It is so that many rose family plants are used for diarrhoea and accordingly, meadowsweet with its astringent tannins is no exception. A European study found meadowsweet to clear one of the bacteria responsible for infectious diarrhoea (Shigella dysenteriae). It is considered a safe and effective anti-diarrhoea treatment for children. As an excellent digestive remedy meadowsweet can be combined with chamomile, peppermint, marshmallow or liquorice for chronic inflammation of the gastrointestinal tract.
Meadowsweet’s Myriad Body Benefits
These same actives in meadowsweet make it an excellent diuretic to promote urinary health, as well as working to clear the tracts. This herb is active against Escherichia coli, the bacteria that causes urinary tract infections. It is also recommended for water retention and for bladder and kidney ailments and this fluid-clearing quality also helps with gout. Studies showed that the extract of meadowsweet exhibits hepato-protective (liver support) and antioxidant activity during experimental toxic hepatitis and that it improved liver function.
Research is revealing that meadowsweet has anti-coagulant (blood thinning) properties that could provide cardiovascular protection. A strained and cooled infusion of meadowsweet herb is said to calm itching and inflammation of the eyes and to treat conjunctivitis. Alternatively, this infusion added to a bath can be beneficial for helping alleviate sores and burns as the herb has been shown to possess bactericidal properties.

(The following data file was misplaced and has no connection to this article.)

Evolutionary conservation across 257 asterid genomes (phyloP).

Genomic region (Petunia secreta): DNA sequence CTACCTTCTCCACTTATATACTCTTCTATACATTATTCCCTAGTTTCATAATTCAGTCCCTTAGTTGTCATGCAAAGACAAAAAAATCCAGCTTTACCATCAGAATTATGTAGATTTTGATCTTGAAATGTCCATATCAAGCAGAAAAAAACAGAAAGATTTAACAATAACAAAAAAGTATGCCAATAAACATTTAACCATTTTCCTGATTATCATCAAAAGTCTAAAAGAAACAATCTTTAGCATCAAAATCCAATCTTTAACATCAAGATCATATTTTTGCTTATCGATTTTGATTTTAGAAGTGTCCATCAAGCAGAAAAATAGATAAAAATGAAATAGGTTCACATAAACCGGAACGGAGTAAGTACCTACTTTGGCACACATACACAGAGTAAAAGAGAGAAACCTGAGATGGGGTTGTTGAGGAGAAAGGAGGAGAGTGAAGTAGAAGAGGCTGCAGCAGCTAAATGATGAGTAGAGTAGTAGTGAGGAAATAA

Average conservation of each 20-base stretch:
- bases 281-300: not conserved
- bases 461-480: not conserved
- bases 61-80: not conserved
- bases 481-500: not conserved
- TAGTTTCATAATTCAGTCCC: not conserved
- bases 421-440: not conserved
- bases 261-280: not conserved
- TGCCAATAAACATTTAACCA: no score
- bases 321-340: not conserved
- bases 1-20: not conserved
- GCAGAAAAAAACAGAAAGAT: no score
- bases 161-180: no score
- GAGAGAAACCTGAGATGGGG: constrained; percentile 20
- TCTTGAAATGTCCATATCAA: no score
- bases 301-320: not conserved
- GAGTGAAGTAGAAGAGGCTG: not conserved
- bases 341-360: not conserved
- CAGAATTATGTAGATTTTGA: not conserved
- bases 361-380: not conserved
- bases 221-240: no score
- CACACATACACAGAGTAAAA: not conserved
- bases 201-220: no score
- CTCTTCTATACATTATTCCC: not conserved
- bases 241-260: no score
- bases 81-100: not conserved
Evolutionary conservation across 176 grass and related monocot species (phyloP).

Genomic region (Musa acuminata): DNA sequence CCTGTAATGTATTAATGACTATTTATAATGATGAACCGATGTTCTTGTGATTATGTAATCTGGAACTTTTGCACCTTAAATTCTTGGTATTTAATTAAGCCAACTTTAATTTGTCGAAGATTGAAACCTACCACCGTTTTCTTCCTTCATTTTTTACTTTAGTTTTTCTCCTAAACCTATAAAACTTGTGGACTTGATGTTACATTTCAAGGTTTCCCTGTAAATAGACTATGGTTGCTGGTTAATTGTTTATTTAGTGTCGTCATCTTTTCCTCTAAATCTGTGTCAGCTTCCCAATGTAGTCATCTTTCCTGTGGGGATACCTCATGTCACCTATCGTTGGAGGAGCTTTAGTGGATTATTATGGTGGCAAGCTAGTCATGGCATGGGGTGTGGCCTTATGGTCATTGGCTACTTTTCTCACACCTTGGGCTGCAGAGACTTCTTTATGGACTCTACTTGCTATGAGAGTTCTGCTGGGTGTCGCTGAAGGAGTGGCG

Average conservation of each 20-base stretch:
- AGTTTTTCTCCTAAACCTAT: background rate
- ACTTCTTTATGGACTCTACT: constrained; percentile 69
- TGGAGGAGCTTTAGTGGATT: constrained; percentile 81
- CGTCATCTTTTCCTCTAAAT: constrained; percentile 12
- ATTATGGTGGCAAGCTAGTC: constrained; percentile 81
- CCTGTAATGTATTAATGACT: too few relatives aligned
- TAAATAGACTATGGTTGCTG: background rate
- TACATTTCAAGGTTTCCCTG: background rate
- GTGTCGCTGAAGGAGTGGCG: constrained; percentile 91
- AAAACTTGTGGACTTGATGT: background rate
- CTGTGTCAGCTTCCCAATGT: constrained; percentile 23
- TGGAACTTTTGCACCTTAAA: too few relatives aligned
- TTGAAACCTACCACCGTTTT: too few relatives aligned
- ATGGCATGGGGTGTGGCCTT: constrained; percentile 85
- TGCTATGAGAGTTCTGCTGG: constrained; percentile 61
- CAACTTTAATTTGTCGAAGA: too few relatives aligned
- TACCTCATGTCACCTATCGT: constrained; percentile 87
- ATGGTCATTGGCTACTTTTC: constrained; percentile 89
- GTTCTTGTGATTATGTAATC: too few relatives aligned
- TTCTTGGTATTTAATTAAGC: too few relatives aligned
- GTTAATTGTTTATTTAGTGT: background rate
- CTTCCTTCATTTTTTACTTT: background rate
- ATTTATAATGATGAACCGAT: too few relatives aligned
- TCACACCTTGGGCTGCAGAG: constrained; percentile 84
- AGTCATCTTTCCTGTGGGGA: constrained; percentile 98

Properties: stomachic, mild urinary antiseptic, anti-rheumatic, astringent, antacid, anti-inflammatory, diuretic, diaphoretic (promotes sweating) anti-emetic, tonic, aromatic.
Indications: peptic ulcer (prophylaxis and treatment), atonic dyspepsia with heartburn and hyperacidity, gastritis, peptic ulceration, acute catarrhal cystitis.
Meadowsweet’s bonus uses
Precautions: Not to be used by people or animals with kidney problems, bleeding disorders, sensitivities to salicylates, NSAIDs or anticoagulants. This includes asthmatics.